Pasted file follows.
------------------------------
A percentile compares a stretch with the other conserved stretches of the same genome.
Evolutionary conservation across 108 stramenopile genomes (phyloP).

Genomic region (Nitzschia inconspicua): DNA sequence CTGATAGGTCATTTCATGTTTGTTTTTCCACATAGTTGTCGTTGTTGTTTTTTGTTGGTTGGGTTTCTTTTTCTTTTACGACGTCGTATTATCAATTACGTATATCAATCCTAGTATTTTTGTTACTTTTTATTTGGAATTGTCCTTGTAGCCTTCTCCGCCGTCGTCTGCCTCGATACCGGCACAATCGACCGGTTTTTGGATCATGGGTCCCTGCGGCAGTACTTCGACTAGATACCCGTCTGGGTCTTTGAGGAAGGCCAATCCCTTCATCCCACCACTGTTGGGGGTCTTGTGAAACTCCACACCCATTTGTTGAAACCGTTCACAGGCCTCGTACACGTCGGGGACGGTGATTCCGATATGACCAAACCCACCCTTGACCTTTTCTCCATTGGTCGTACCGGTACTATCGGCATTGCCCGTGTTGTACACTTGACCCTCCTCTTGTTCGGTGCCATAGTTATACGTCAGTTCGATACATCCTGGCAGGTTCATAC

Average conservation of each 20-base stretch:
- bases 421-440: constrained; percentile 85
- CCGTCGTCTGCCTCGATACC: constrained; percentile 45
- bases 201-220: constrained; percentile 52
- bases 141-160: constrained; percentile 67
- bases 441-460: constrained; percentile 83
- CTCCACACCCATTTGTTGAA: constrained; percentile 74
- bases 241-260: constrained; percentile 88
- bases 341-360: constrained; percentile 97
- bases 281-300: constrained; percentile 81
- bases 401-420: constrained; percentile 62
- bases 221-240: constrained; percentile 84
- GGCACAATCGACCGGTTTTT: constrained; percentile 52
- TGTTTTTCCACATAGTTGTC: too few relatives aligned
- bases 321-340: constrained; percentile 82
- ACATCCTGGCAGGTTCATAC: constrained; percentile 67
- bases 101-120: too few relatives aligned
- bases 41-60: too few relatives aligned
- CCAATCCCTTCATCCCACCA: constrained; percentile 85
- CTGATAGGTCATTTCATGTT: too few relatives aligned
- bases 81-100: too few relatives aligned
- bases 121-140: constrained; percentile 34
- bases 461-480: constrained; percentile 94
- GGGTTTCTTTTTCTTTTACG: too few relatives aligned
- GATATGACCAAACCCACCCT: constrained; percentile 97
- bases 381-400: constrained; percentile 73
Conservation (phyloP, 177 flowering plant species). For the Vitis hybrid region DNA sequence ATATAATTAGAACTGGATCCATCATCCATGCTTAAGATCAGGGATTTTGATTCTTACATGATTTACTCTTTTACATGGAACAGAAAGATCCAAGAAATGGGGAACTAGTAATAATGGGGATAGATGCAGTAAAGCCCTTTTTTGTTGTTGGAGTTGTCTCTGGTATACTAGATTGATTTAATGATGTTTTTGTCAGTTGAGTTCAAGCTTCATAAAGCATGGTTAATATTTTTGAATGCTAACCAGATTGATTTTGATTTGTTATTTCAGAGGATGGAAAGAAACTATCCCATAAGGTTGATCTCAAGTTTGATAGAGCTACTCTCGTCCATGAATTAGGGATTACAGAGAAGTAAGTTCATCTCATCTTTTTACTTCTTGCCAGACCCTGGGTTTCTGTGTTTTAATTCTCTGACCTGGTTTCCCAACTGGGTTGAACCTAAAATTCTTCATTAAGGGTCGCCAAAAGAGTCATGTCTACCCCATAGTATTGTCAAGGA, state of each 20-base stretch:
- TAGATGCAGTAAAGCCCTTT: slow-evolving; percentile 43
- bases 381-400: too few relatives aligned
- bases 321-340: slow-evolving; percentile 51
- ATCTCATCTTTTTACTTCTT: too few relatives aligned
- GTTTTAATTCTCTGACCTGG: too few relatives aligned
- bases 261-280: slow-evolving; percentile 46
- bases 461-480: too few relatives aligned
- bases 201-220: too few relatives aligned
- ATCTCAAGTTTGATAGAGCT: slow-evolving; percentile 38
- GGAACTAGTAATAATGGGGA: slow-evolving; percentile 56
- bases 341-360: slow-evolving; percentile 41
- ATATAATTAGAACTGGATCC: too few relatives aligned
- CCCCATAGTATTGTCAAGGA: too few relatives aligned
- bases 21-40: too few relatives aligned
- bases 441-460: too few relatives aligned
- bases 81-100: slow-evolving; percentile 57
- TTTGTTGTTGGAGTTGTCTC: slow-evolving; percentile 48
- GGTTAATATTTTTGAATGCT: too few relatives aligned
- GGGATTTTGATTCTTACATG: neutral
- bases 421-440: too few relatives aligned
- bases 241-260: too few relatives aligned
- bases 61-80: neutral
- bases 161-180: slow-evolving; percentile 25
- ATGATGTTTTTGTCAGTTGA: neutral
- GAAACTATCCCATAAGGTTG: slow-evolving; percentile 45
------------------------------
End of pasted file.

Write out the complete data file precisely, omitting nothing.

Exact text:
A percentile compares a stretch with the other conserved stretches of the same genome.
Evolutionary conservation across 108 stramenopile genomes (phyloP).

Genomic region (Nitzschia inconspicua): DNA sequence CTGATAGGTCATTTCATGTTTGTTTTTCCACATAGTTGTCGTTGTTGTTTTTTGTTGGTTGGGTTTCTTTTTCTTTTACGACGTCGTATTATCAATTACGTATATCAATCCTAGTATTTTTGTTACTTTTTATTTGGAATTGTCCTTGTAGCCTTCTCCGCCGTCGTCTGCCTCGATACCGGCACAATCGACCGGTTTTTGGATCATGGGTCCCTGCGGCAGTACTTCGACTAGATACCCGTCTGGGTCTTTGAGGAAGGCCAATCCCTTCATCCCACCACTGTTGGGGGTCTTGTGAAACTCCACACCCATTTGTTGAAACCGTTCACAGGCCTCGTACACGTCGGGGACGGTGATTCCGATATGACCAAACCCACCCTTGACCTTTTCTCCATTGGTCGTACCGGTACTATCGGCATTGCCCGTGTTGTACACTTGACCCTCCTCTTGTTCGGTGCCATAGTTATACGTCAGTTCGATACATCCTGGCAGGTTCATAC

Average conservation of each 20-base stretch:
- bases 421-440: constrained; percentile 85
- CCGTCGTCTGCCTCGATACC: constrained; percentile 45
- bases 201-220: constrained; percentile 52
- bases 141-160: constrained; percentile 67
- bases 441-460: constrained; percentile 83
- CTCCACACCCATTTGTTGAA: constrained; percentile 74
- bases 241-260: constrained; percentile 88
- bases 341-360: constrained; percentile 97
- bases 281-300: constrained; percentile 81
- bases 401-420: constrained; percentile 62
- bases 221-240: constrained; percentile 84
- GGCACAATCGACCGGTTTTT: constrained; percentile 52
- TGTTTTTCCACATAGTTGTC: too few relatives aligned
- bases 321-340: constrained; percentile 82
- ACATCCTGGCAGGTTCATAC: constrained; percentile 67
- bases 101-120: too few relatives aligned
- bases 41-60: too few relatives aligned
- CCAATCCCTTCATCCCACCA: constrained; percentile 85
- CTGATAGGTCATTTCATGTT: too few relatives aligned
- bases 81-100: too few relatives aligned
- bases 121-140: constrained; percentile 34
- bases 461-480: constrained; percentile 94
- GGGTTTCTTTTTCTTTTACG: too few relatives aligned
- GATATGACCAAACCCACCCT: constrained; percentile 97
- bases 381-400: constrained; percentile 73
Conservation (phyloP, 177 flowering plant species). For the Vitis hybrid region DNA sequence ATATAATTAGAACTGGATCCATCATCCATGCTTAAGATCAGGGATTTTGATTCTTACATGATTTACTCTTTTACATGGAACAGAAAGATCCAAGAAATGGGGAACTAGTAATAATGGGGATAGATGCAGTAAAGCCCTTTTTTGTTGTTGGAGTTGTCTCTGGTATACTAGATTGATTTAATGATGTTTTTGTCAGTTGAGTTCAAGCTTCATAAAGCATGGTTAATATTTTTGAATGCTAACCAGATTGATTTTGATTTGTTATTTCAGAGGATGGAAAGAAACTATCCCATAAGGTTGATCTCAAGTTTGATAGAGCTACTCTCGTCCATGAATTAGGGATTACAGAGAAGTAAGTTCATCTCATCTTTTTACTTCTTGCCAGACCCTGGGTTTCTGTGTTTTAATTCTCTGACCTGGTTTCCCAACTGGGTTGAACCTAAAATTCTTCATTAAGGGTCGCCAAAAGAGTCATGTCTACCCCATAGTATTGTCAAGGA, state of each 20-base stretch:
- TAGATGCAGTAAAGCCCTTT: slow-evolving; percentile 43
- bases 381-400: too few relatives aligned
- bases 321-340: slow-evolving; percentile 51
- ATCTCATCTTTTTACTTCTT: too few relatives aligned
- GTTTTAATTCTCTGACCTGG: too few relatives aligned
- bases 261-280: slow-evolving; percentile 46
- bases 461-480: too few relatives aligned
- bases 201-220: too few relatives aligned
- ATCTCAAGTTTGATAGAGCT: slow-evolving; percentile 38
- GGAACTAGTAATAATGGGGA: slow-evolving; percentile 56
- bases 341-360: slow-evolving; percentile 41
- ATATAATTAGAACTGGATCC: too few relatives aligned
- CCCCATAGTATTGTCAAGGA: too few relatives aligned
- bases 21-40: too few relatives aligned
- bases 441-460: too few relatives aligned
- bases 81-100: slow-evolving; percentile 57
- TTTGTTGTTGGAGTTGTCTC: slow-evolving; percentile 48
- GGTTAATATTTTTGAATGCT: too few relatives aligned
- GGGATTTTGATTCTTACATG: neutral
- bases 421-440: too few relatives aligned
- bases 241-260: too few relatives aligned
- bases 61-80: neutral
- bases 161-180: slow-evolving; percentile 25
- ATGATGTTTTTGTCAGTTGA: neutral
- GAAACTATCCCATAAGGTTG: slow-evolving; percentile 45